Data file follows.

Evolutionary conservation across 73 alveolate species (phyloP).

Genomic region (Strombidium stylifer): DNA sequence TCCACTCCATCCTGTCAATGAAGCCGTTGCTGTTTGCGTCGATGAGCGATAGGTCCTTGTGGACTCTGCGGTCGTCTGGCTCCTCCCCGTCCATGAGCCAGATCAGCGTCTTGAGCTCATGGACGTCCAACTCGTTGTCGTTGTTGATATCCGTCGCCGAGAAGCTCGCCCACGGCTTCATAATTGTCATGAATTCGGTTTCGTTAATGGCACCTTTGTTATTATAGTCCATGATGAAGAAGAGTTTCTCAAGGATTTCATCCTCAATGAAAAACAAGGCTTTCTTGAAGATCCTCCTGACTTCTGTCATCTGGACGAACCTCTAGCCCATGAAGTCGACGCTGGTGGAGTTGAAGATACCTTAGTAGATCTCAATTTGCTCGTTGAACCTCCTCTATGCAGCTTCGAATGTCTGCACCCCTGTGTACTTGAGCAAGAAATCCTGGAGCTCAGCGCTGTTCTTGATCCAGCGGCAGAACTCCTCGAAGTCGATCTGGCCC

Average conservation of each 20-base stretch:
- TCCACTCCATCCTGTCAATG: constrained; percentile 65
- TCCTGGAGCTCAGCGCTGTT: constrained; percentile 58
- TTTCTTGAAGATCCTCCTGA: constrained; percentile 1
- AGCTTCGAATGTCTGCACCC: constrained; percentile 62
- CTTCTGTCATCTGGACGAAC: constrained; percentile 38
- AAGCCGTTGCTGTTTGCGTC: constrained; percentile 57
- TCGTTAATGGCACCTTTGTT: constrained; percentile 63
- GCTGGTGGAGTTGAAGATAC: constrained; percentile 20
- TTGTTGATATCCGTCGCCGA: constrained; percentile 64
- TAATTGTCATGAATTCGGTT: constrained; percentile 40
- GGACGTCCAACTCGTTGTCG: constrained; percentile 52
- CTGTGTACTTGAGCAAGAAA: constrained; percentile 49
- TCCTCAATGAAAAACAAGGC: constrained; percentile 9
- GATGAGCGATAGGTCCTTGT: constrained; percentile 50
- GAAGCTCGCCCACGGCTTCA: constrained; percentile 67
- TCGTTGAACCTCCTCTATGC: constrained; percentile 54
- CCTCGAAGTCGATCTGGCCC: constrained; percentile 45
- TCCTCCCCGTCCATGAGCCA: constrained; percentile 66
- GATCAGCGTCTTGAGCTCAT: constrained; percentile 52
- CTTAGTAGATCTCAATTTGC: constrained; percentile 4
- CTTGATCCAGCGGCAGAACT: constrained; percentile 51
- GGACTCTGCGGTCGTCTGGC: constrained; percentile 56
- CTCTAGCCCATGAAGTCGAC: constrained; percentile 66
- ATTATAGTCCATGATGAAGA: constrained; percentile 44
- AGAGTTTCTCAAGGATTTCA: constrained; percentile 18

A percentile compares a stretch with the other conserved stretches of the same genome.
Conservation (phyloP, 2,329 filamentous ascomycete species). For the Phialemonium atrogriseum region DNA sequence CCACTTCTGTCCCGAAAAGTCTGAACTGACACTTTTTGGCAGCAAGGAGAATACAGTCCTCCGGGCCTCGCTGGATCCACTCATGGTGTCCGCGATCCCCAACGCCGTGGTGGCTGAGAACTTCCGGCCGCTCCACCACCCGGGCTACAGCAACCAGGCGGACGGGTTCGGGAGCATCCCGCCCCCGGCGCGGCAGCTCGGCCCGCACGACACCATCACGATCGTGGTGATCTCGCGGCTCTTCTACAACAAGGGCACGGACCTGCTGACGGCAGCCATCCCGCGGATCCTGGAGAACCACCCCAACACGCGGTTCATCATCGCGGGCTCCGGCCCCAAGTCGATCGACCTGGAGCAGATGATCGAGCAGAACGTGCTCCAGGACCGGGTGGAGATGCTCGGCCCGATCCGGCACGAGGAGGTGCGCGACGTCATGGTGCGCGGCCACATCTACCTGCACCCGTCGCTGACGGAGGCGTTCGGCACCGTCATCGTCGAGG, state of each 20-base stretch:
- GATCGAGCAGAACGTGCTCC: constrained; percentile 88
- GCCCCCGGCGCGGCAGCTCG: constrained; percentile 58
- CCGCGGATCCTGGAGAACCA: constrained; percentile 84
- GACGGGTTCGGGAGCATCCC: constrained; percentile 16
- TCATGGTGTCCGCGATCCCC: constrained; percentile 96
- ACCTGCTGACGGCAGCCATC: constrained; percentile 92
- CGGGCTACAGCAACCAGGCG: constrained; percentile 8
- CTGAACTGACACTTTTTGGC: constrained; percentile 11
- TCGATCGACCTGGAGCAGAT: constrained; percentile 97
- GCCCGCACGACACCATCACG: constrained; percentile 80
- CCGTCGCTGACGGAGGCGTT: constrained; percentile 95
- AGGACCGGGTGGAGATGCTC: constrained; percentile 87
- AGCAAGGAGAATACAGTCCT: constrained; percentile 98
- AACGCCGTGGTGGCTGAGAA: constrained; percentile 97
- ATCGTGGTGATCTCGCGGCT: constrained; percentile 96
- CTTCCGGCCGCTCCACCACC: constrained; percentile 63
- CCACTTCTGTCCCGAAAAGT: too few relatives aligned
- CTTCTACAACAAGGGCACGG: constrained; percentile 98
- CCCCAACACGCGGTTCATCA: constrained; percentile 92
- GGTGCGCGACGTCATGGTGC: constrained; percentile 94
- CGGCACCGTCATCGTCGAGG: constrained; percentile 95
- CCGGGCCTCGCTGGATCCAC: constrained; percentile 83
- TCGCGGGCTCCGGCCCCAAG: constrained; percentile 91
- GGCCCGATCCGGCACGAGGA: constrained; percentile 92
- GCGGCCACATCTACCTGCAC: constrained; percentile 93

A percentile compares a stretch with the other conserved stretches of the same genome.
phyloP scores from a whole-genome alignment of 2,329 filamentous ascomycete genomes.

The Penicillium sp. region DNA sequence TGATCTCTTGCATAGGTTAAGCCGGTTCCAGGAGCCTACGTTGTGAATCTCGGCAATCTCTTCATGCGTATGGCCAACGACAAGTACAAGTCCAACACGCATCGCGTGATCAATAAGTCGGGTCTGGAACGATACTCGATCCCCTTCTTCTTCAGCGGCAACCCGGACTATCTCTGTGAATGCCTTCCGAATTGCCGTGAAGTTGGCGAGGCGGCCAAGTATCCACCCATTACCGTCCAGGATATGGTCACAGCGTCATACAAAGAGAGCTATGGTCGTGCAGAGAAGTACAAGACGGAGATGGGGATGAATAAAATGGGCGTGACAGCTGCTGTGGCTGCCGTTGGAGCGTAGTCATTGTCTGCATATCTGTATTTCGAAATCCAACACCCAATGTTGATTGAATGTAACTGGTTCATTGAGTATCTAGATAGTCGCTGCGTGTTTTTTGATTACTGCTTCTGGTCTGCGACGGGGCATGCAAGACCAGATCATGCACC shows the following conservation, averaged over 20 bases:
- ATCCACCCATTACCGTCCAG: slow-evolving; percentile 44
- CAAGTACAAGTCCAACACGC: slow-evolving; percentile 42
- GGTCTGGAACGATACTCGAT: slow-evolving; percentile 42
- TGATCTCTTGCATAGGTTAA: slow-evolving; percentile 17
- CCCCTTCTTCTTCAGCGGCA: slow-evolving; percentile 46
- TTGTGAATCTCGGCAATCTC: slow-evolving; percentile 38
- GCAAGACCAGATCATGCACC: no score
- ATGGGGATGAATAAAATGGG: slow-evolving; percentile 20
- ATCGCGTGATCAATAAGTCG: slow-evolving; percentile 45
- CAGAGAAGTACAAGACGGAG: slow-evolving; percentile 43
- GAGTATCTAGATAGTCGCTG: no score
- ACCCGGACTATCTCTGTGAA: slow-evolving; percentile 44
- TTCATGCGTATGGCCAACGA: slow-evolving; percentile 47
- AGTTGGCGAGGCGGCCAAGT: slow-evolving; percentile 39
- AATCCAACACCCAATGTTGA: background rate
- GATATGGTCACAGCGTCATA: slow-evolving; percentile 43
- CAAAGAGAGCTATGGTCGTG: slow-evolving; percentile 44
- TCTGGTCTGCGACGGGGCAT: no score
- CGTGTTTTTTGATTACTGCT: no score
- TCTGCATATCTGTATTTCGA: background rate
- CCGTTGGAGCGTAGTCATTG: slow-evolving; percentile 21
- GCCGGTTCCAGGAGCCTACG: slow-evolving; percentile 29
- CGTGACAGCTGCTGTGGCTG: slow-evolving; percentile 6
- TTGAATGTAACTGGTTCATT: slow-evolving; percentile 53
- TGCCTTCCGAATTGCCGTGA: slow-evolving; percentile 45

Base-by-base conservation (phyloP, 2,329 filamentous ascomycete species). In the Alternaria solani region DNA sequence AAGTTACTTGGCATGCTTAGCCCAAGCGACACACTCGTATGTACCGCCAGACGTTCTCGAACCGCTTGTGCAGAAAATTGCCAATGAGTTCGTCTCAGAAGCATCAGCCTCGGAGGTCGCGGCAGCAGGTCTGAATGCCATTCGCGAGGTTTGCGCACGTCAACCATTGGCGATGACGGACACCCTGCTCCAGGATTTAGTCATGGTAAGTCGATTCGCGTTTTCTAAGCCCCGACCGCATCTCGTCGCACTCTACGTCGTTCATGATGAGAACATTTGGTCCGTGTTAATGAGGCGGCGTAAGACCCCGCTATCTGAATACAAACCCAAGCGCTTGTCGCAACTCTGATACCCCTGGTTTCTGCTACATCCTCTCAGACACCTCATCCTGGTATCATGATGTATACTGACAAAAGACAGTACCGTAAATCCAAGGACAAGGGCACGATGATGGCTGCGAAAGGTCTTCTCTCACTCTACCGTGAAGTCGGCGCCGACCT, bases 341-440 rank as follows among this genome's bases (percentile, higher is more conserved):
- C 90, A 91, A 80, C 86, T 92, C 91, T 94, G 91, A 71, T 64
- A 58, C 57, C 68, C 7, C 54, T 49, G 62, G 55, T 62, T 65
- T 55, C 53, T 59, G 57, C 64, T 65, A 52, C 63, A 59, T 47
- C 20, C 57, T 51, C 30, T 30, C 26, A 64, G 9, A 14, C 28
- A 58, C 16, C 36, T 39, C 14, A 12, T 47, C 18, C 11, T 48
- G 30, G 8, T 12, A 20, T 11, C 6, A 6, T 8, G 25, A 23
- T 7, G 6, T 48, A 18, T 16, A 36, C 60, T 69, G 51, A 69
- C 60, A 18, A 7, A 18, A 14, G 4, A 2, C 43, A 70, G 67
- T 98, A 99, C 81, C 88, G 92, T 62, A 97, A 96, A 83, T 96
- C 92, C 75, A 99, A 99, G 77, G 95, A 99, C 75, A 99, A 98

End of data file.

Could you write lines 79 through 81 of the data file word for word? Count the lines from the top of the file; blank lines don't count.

- CCGTTGGAGCGTAGTCATTG: slow-evolving; percentile 21
- GCCGGTTCCAGGAGCCTACG: slow-evolving; percentile 29
- CGTGACAGCTGCTGTGGCTG: slow-evolving; percentile 6